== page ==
A. Mikkelsen VMware ESX scripts, commands, tools and other nice to know things that will make your virtualization days easier!!!!

Friday, December 12, 2008

Copy to and run any file from your host to all VM’s in a single script

Filed under: Scripting,Tools — Tags: , , , — A. Mikkelsen @ 20:57 pm

Today i came across a post on Yellowbricks.com about the VIX API.

Duncan writes about how he was able to copy a file (vb script) from his labtop to all his VM’s in a single script, and then execute the script on all VM’s from the same script – and much much more.
Read more

This got me thinking, the possebilities are endless 😉

  • Install MSI packages in your VM without the use of SMS.
  • Start/stop services based om a script or other thinks.
  • Copy a file to/from a VM to the host that executes the script – like config or log files.
  • etc….

The VIX API run not only on ESX but also on Workstation and Server versions.

So now i just have to find the time to get cracking on some code…..

Friday, December 5, 2008

Lost permissions to a folder in VC

Filed under: vRanger,White Papers — Tags: , , , , , , — A. Mikkelsen @ 10:16 am

Yesterday I by mistake added the VirtualCenter servers local Users group to a folder in VC with ReadOnly permissions.

This resulted in that I couldn’t delete or change any permissions on the folder.

To solve the problem do the following (On a MSSQL2000 – should be almost the same on MSSQL2005):

  • Open the SQL Server Enterprice Manager and browse to the VC_DB (or what you have called the VC database)
  • Locate the table VPX_ACCESS and right click it and choose Open Table -> Return all rows
  • In the buttom of the table you should be able to locate the wrong permissions entery – make a note of the ID.
    If you can’t find the user/group, you can browse the VPX_ENTITY table to locate ENTITY_ID you need.
  • Open the SQL Query Analyzer an choose the VC database
  • To delete the row that contains the wrong permissions run the below SQL code or modify it for you liking.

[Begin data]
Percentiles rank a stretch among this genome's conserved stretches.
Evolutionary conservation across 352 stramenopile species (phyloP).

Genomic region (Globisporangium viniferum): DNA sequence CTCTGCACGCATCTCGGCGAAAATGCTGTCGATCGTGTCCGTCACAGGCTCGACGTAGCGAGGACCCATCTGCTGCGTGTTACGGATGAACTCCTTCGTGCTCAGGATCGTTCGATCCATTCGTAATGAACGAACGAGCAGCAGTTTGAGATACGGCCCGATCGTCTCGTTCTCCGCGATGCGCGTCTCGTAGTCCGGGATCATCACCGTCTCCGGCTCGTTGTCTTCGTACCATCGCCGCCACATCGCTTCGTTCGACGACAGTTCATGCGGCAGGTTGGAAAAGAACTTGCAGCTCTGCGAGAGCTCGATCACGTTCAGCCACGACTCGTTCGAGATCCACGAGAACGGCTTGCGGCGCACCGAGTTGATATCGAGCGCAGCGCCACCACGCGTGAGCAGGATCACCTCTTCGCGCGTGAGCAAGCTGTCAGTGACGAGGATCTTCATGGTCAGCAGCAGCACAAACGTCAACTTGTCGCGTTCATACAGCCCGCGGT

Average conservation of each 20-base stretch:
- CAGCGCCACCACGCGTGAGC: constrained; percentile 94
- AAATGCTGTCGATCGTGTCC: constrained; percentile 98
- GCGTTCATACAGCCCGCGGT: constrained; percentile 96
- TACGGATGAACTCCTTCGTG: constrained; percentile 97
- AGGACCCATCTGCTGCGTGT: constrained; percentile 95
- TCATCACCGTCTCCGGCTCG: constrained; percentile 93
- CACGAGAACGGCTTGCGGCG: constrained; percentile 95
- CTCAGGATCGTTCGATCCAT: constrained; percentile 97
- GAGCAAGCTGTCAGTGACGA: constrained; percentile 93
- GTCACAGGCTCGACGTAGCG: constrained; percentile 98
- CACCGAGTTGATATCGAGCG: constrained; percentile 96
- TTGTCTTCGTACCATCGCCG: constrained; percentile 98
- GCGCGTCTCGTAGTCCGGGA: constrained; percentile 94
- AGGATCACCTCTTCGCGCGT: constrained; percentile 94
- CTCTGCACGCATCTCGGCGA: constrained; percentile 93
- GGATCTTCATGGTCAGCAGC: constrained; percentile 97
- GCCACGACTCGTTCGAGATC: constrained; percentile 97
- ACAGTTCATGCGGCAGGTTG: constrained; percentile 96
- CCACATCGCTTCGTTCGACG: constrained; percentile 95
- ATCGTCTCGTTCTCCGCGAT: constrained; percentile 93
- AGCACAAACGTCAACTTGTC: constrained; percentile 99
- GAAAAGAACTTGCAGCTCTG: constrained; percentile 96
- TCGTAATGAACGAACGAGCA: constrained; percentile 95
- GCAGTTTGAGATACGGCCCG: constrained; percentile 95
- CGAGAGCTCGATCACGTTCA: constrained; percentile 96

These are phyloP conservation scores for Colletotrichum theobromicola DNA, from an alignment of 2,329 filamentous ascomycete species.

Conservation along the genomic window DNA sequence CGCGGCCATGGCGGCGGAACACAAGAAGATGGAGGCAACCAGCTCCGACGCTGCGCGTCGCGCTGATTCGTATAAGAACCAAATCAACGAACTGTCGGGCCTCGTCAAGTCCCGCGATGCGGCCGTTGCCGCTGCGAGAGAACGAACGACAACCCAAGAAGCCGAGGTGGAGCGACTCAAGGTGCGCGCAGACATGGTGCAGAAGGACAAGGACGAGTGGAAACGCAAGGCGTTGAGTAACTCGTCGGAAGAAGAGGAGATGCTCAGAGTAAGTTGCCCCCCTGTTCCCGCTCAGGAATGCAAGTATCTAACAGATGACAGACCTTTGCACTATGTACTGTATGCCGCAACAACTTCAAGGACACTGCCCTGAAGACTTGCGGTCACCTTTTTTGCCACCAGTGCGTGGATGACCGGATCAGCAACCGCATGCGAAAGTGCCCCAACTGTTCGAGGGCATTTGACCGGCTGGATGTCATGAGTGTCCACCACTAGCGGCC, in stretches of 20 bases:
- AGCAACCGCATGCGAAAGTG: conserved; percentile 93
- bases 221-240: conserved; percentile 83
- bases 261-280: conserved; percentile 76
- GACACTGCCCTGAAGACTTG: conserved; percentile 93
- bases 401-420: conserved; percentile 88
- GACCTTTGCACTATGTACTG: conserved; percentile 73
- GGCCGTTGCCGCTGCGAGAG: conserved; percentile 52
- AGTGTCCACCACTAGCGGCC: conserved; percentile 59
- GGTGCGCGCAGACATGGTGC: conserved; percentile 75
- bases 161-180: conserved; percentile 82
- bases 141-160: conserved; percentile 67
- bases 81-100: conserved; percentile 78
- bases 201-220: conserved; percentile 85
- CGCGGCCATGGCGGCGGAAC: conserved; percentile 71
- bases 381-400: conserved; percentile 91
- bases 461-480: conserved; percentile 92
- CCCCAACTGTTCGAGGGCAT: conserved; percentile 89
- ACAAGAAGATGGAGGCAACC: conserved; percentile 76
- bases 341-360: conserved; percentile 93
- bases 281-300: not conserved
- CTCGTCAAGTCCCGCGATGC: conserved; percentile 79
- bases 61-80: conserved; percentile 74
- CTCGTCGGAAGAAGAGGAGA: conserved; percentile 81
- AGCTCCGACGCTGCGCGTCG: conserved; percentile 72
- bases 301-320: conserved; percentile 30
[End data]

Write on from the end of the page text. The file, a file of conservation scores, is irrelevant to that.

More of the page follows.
To only delete row 221 from the table

    DELETE FROM esx.VPX_ACCESS WHERE ID = 211

    To delete all rows containing a specific user/group from the table

    DELETE FROM esx.VPX_ACCESS WHERE PRINCIPAL = 'your_user or group'

After you have deleted or updated all the permissions you need, you have to restart the VC server service before the changes will take effect.

Disclamer…..
All changes to the VC database should be avoided at all time.
Always make a backup of the database before making ANY changes to it.
All changes to the VC database using examples on this website is at your own risk.

Monday, December 1, 2008

BULK upgrading VM’s memory

Filed under: ESXi,PowerShell,Scripting,vSphere (ESX) — Tags: , , , , , , , , , , — A. Mikkelsen @ 17:34 pm

Today I had to upgrade all our Jumphost VM’s from 256MB to 512MB of memory (more than 200 VM’s).
There are two ways accomplice this.

1. Do it manually (Very time consuming)

2. Script it with PowerShell

As the lazy person I am I decided that scripting was the way forward.
The script I came up with is as follows:

Connect-VIServer "vi_servername" -User "vi_username" -Password password"

# Select all VM's that have less than 512MB and change the Memory to 512MB
foreach ($vm in Get-VM | Select Name,MemoryMB | Where-Object{$_.MemoryMB -lt "512"}){
Set-VM $vm.Name -MemoryMB "512" -Confirm:$FALSE
}

To suppress the script to prompt for acceptance each time I added the following option
-Confirm:$FALSE

The script easily be changed to add or update other VM hardware settings.
– Number of CPU’s (Set-VM <vm-name> -NumCpu 2)

– Rename VM (Set-VM <vm-name> -Name “NewName”)

Find more options and ideas in the “Automating VMware with PowerShell – Hands-On Lab” from VMworls 2008.

Just remember if a VM is running you have to poweroff or shutdown the VM before the changes will take effect.
This is because a restart or reset does’t reload the vmx file.

Update:

The script is now updates so it also implements the following settings

  • Sets Memory Reservation to half of the amount of ram.
  • Sets Memory Limit to “Unlimited”
  • Sets the VM to check for new VMware Tools on PowerOn.
  • Sets the VM to sync time from host.

Take a look at the scripts here.

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